Advertisement

CDC Reports on Healthcare-Associated Infections — Physician’s First Watch

Medical News |
March 27, 2014

CDC Reports on Healthcare-Associated Infections

By the Editors

The CDC has released its estimates of healthcare-associated infections in the U.S. for 2011 in the New England Journal of Medicine.

For that year, the agency estimates there were some 720,000 hospital infections — the top two categories were surgical-site infections and pneumonia, with 158,000 infections each. Clostridium difficile was the most common pathogen in these infections, comprising roughly 15% of the total.

Device-associated infections (attributable to catheters and ventilators, for example) accounted for about 25% of all infections.

Reader Comments (3)

John W Cooper Physician, Family Medicine/General Practice, office

After considering the odds, I'll continue to put off repair of my small ventral hernia.

Rebecca Preston, M.D. Physician, Family Medicine/General Practice, Western Springs, IL

If C. diff is the most common pathogen, and surgical site infections and pneumonia are the most common infections, why have I never seen a case of a C. diff wound infection or a C. diff pneumonia? Maybe the caffeine has not kicked in yet.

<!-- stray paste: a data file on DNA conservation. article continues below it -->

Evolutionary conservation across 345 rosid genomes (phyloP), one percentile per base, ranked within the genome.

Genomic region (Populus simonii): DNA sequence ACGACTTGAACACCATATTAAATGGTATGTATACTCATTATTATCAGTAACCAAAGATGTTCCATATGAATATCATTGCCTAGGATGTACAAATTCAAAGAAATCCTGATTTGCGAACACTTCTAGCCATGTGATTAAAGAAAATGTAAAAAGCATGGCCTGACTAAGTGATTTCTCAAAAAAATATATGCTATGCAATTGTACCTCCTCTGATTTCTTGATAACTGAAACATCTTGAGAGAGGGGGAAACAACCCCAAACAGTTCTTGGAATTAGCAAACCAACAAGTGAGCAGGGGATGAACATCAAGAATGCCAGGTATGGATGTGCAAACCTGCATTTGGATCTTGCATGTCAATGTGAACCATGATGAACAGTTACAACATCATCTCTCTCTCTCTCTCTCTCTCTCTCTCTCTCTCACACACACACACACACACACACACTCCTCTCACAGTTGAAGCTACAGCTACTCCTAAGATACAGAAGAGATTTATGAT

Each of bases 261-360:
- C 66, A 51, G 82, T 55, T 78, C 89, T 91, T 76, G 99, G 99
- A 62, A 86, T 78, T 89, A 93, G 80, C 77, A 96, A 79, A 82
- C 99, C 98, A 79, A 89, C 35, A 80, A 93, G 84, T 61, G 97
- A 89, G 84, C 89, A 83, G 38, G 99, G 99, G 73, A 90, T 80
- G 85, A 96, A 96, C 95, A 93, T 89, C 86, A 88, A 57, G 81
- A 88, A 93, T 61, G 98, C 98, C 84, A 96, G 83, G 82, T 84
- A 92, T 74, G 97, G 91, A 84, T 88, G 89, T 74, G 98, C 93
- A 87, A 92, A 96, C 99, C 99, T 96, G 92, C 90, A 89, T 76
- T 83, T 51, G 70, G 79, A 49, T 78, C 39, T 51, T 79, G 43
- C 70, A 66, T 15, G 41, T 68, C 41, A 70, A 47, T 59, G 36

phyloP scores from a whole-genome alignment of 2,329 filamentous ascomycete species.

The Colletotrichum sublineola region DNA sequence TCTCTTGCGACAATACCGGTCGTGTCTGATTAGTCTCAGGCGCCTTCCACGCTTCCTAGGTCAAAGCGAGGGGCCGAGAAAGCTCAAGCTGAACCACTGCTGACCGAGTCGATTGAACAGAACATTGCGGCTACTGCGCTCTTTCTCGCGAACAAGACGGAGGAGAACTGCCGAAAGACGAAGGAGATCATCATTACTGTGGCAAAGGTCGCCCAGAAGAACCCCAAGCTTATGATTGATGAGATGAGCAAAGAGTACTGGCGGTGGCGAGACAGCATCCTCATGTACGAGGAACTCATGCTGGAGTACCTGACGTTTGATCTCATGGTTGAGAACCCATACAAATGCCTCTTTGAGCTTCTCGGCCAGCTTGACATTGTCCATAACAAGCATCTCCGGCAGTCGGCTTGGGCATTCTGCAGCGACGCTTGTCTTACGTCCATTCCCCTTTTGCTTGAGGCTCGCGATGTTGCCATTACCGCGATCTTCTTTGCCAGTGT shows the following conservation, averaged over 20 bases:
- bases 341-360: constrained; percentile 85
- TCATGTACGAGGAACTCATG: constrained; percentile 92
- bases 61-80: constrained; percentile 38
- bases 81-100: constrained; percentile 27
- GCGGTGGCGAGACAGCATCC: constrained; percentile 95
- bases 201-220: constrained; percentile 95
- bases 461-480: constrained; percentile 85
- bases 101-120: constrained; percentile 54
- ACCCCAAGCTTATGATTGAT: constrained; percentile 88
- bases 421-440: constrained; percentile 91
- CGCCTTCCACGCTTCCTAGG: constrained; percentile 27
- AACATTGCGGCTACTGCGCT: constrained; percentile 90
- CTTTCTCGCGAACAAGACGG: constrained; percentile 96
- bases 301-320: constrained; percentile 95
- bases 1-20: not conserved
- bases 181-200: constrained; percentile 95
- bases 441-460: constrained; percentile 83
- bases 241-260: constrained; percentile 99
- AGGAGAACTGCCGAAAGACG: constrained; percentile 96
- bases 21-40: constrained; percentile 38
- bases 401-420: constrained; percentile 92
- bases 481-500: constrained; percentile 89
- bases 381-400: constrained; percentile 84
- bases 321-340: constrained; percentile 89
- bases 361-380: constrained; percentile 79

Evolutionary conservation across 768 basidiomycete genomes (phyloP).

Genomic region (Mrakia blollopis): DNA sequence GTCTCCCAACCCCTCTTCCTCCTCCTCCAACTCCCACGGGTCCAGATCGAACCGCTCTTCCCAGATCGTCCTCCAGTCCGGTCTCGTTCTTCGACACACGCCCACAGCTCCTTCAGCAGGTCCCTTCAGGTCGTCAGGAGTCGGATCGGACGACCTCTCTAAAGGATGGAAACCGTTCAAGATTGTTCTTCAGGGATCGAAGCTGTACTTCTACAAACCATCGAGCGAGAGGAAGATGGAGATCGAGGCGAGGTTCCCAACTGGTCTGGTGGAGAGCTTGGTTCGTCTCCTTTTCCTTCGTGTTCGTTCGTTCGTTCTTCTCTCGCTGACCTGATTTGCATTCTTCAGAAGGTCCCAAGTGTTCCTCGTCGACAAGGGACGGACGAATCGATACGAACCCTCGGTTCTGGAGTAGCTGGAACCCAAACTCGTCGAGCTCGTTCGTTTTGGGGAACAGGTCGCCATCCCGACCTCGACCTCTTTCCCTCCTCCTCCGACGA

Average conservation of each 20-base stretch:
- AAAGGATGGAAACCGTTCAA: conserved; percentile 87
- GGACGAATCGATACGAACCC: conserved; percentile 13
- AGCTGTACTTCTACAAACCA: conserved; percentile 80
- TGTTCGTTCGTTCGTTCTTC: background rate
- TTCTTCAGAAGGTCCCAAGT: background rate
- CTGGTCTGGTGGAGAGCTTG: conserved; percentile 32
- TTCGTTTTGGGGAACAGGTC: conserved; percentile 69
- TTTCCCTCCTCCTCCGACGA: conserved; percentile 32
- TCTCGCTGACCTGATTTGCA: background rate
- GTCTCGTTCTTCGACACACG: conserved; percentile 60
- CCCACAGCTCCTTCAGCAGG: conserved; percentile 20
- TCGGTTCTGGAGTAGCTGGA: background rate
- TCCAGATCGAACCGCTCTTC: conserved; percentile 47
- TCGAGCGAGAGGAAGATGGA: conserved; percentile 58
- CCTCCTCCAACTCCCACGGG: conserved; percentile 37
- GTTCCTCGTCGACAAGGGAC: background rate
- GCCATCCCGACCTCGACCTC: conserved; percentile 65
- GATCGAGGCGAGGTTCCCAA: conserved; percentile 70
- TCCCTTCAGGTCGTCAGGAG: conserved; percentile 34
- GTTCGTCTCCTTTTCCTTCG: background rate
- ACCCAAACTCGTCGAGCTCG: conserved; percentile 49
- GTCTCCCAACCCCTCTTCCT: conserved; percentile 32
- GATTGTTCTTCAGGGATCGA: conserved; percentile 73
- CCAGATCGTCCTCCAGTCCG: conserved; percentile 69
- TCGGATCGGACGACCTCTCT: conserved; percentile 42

Himanshu Shukla M.D Physician, Internal Medicine, office, clinic

Do not have much experience in treating hospital based infections

Your Comment

(will not be published)

Filtered HTML

  • Allowed HTML tags: <a> <em> <strong> <cite> <blockquote> <code> <ul> <ol> <li> <dl> <dt> <dd>
  • Web page addresses and e-mail addresses turn into links automatically.
  • Lines and paragraphs break automatically.

Plain text

  • No HTML tags allowed.
  • Web page addresses and e-mail addresses turn into links automatically.
  • Lines and paragraphs break automatically.
Do you have any conflict of interest to disclose?
CAPTCHA
This question is for testing whether you are a human visitor and to prevent automated spam submissions.
Image CAPTCHA
Enter the characters shown in the image.

Vertical Tabs

* Required

Reader comments are intended to encourage lively discussion of clinical topics with your peers in the medical community. We ask that you keep your remarks to a reasonable length, and we reserve the right to withhold publication of remarks that do not meet this standard.

PRIVACY: We will not use your email address, submitted for a comment, for any other purpose nor sell, rent, or share your e-mail address with any third parties. Please see our Privacy Policy.

Advertisement
Advertisement
Advertisement